Skip to main content

Sheet Mulch Day!

It used to be that the first step in planting a garden was to turn the soil.  If you were lucky, you had a rototiller machine to make the job easier.  A couple of books (links here to Amazon (not an affiliate link) but also sold locally at Lyngso Garden Materials) have been helpful in re-evaluating the big dig:

Teaming with Microbes, The Organic Gardner's Guide to the Soil Food Web, Lowenfels & Lewis

Teaming with Nutrients, The Organic Gardner's Guide to Optimizing Plant Nutrition, Lowenfels

Broader efforts are also calling attention to the need to build soil health. focuses on the importance of soil in mitigating the sources of climate change.

Bottom-line: minimizing soil disturbance and providing natural amendments to build soil health and structure are better ways to foster long-term soil health - which translates into a better place for our plants, and the plants of future generations to grow.

In terms of the practical implications to the Beresford flower beds, the goal is to minimize use of chemical fertilizers and rototilling.  Additionally, we want to minimize the amount of bare ground in a flower bed - for many reasons - primary of which is the loss of soil moisture.  Also, weeds are amazing in their ability to tap into existing moisture and spread themselves out over swaths of uncovered dirt.  In the hot season, the uncovered earth rises in temperature, particularly when exposed to the sun, making growing all the more challenging.

We'll use sheet mulching to initially cover the flower beds - saving water and the time otherwise necessary to pull existing weeds and plants out of the beds.  If you're not familiar with sheet mulching,  here's a link to great article from Marin Municipal Water District on the step-by-step process.

Materials needed:
  • recycled cardboard
  • soil amendments
  • compost
  • wood chips
The plan is to have a "Sheet Mulching Day" at the Beresford Park beds.

Please email if you'd be interested in helping out.  The exact day is tbd at the moment as I coordinate acquisition and delivery of materials to the beds in partnership with the Beresford Park landscape crew.


  1. Left bed = 12 x 8 = 96 sq ft
    Middle bed = 39 x 13 = 507 sq ft
    Right bed = 13 x 16 = 208 sq ft
    total sq ft ~ 800

    @ 3 inch depth = 800 x 3 = 2400/324 = 7.4 cubic yards


Post a Comment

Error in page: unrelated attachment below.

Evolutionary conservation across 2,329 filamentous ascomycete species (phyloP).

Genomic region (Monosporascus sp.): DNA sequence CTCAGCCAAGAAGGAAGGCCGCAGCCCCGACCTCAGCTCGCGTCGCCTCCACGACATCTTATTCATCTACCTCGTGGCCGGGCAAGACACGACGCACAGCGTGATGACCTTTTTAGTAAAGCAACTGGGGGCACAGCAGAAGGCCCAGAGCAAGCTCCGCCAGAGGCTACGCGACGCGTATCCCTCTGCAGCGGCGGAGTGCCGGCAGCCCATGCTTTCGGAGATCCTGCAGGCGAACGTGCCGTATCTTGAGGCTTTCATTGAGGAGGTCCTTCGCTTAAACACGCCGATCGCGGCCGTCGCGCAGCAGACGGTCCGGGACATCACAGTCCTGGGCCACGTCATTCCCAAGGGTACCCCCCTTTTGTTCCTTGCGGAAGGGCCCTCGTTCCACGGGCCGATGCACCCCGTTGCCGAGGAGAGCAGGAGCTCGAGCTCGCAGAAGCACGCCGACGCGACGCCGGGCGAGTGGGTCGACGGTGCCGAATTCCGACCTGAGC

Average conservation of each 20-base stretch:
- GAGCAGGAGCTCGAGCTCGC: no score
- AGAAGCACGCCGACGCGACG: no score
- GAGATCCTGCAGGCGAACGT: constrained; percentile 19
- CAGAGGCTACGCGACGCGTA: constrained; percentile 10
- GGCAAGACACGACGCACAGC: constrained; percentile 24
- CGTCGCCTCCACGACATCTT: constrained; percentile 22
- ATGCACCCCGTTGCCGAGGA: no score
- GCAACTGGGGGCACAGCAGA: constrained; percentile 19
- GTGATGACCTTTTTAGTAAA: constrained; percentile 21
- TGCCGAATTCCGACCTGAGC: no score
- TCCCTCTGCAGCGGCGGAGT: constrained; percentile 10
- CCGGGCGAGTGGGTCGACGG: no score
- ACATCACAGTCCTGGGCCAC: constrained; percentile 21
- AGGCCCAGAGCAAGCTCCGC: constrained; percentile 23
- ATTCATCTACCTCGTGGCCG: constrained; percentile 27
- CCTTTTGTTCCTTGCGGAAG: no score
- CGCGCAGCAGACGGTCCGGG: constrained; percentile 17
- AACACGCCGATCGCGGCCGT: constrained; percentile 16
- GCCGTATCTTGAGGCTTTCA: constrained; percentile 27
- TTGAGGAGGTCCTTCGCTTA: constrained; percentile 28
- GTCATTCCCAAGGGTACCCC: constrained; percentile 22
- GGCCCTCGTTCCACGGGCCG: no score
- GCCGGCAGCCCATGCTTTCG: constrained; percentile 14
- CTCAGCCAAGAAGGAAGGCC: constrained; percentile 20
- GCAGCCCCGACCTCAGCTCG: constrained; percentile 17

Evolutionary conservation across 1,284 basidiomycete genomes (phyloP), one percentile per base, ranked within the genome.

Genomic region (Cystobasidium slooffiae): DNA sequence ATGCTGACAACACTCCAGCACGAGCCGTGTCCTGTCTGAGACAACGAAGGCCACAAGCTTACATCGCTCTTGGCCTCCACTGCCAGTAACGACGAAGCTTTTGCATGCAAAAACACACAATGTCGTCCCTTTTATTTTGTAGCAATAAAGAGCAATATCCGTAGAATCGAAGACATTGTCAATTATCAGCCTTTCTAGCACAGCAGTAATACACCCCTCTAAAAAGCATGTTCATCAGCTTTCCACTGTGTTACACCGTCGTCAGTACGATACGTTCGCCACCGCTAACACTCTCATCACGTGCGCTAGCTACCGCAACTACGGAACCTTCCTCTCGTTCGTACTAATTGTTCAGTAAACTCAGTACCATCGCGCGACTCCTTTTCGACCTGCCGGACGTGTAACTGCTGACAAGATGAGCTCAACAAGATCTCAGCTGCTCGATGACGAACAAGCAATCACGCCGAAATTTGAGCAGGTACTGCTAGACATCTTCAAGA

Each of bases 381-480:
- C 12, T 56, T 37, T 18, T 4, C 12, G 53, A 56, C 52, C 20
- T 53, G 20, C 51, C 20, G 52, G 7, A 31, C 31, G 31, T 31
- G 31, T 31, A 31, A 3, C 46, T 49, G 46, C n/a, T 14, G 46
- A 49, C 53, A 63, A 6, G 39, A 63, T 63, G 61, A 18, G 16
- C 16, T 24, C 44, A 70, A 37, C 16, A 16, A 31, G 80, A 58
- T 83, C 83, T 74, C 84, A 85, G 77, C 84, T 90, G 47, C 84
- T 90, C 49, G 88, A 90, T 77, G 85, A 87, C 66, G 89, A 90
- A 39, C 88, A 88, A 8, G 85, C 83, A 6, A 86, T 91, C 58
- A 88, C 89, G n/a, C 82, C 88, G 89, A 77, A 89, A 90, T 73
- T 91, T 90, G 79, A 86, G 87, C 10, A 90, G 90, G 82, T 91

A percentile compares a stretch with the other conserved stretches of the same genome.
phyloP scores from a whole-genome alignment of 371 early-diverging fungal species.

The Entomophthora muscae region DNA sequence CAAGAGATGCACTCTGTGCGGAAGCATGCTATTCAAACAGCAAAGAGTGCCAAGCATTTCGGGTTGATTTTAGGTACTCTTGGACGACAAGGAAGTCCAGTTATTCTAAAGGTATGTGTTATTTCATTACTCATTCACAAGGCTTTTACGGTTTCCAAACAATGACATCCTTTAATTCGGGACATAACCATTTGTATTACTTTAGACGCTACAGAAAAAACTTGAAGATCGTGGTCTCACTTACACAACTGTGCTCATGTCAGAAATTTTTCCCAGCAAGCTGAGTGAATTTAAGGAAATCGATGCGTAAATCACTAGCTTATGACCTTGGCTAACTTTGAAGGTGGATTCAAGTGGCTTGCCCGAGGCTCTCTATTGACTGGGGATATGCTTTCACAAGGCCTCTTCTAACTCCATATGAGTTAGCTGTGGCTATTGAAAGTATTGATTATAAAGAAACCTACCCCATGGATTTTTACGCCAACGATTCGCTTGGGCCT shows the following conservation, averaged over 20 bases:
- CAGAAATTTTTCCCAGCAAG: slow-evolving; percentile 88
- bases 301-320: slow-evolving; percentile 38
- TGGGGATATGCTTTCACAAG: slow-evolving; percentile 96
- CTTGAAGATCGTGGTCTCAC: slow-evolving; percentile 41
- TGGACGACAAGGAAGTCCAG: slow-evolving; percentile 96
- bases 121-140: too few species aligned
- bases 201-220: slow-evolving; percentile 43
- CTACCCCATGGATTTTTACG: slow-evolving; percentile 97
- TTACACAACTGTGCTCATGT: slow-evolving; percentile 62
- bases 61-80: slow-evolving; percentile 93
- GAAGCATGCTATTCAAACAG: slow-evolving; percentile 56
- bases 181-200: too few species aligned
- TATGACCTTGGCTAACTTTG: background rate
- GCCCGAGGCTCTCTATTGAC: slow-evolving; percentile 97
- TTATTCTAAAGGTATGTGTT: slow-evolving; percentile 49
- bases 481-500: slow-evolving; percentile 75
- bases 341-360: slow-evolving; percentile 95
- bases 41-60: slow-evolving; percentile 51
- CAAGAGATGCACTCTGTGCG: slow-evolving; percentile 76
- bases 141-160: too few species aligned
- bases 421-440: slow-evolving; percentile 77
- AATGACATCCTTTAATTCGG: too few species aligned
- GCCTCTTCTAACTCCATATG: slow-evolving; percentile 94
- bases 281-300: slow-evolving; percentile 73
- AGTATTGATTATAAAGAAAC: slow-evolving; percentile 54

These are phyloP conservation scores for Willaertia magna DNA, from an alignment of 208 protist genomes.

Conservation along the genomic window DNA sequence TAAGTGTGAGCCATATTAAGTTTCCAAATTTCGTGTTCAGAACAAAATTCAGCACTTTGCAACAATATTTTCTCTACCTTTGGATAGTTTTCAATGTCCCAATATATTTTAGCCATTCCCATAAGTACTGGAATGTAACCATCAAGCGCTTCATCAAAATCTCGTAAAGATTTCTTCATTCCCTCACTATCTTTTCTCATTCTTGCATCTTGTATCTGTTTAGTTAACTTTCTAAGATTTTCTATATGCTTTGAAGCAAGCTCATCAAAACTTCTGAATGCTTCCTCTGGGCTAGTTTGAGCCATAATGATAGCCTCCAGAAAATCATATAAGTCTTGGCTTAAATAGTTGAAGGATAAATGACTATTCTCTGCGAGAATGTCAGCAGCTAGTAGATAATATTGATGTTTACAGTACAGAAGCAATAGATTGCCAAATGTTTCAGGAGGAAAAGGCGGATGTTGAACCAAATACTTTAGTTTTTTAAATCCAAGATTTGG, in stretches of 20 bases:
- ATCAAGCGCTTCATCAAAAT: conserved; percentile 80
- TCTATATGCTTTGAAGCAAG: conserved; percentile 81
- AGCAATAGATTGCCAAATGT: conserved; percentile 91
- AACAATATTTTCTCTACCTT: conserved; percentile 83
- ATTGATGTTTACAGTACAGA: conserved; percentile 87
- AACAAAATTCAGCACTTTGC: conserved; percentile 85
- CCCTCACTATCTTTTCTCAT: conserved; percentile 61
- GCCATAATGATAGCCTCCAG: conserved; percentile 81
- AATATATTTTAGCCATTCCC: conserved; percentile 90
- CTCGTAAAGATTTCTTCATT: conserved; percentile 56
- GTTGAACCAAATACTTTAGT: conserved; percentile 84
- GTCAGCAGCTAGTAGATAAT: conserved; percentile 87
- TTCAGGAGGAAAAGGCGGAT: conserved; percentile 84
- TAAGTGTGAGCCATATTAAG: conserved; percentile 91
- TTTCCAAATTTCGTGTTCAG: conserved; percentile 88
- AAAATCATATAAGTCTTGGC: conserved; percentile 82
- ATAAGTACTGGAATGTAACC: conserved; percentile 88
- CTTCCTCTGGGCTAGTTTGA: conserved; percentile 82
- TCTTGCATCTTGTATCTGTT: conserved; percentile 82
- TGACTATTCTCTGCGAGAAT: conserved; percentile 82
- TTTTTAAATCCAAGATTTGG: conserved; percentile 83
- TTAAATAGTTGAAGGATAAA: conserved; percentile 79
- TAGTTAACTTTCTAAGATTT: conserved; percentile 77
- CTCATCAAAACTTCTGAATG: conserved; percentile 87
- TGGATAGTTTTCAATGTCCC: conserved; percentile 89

Popular posts from this blog

Peaches and more

Yesterday we handed out the sweetest of peaches thanks to a generous donation from Circle Foot Permaculture .   Along with the quarts of peaches, we also provided Samaritan House Food Pharmacy clients a handout with nutritional information on peaches - how they impact your blood sugar - and a recipe for a Roasted Peach Parfait.  Here are links to the handout: Nutritional Spotlight: Peaches (English) Nutritional Spotlight: Peaches (Spanish) It all seems somewhat routine at this point:  gather donations of locally grown produce quickly pull together helpful nutritional information based on the week's donations In retrospect, this is the culmination of 3 years of effort to create a network of local gardeners, foragers and volunteers - with a goal of becoming a reliable source of fresh produce for lower income families struggling with diabetes and other health disorders.    While it has been known for some time that eating fruits & vegetables can positively impact a person's he

The December Garden

Snap Peas (& a garden gnome!) Beresford Park Community Garden December 15, 2021 It's hard to describe just how good the winter gardening is in San Mateo.  While most gardens across the country have long gone into a frosty hibernation - we're, at long last,  getting the rain we've been without for the last 9 months or more.  It's finally time to turn off the irrigation systems and let Mother Nature do her thing.  The new moisture is creating a full-on nutrient soup that flows through our soil, fueling an explosion of activity within the soil food web.   Fungal activity is pushing mushrooms to the surface.  Our favorite spring flowers of nasturtium, poppies, sweat peas, borage and yarrow are in a race to establish their growing territory.  And, thankfully, the newly moist soil makes pulling up oxalis, mallow and bindweed sprouts a bit easier. As you would expect, plants thriving now in the garden were initially planted out in the fall.  Those crowns of cauliflower and

Getting Started: Wine Barrel Planters

Gardening in a small, urban space requires a bit of creativity.  Our challenges are many: buildings & trees frequently block sunlight;  various critters like to snack on new seedlings and just ripe fruits & vegetables; and here in San Mateo, irrigation is a must.  To increase your probability of gardening success, consider adding recycled wine barrels into your urban garden.    Having tried many types of growing containers over the years, the wine barrel has made it to the top of my list.  My galvanized tubs always seemed to need more water than wooden barrels - perhaps due to the different heating/cool properties of the metal vs. wood?  Aesthetically, a recycled barrel looks like it's been there for years - which I love.  And the smell!  There is no comparison. Cost is definitely a consideration.  A wine barrel at Home Depot is $40 whereas a 35 gallon galvanized tub is $55.  You might say that growing in the ground is $0.00 - but in some locations, the extra 18 inches off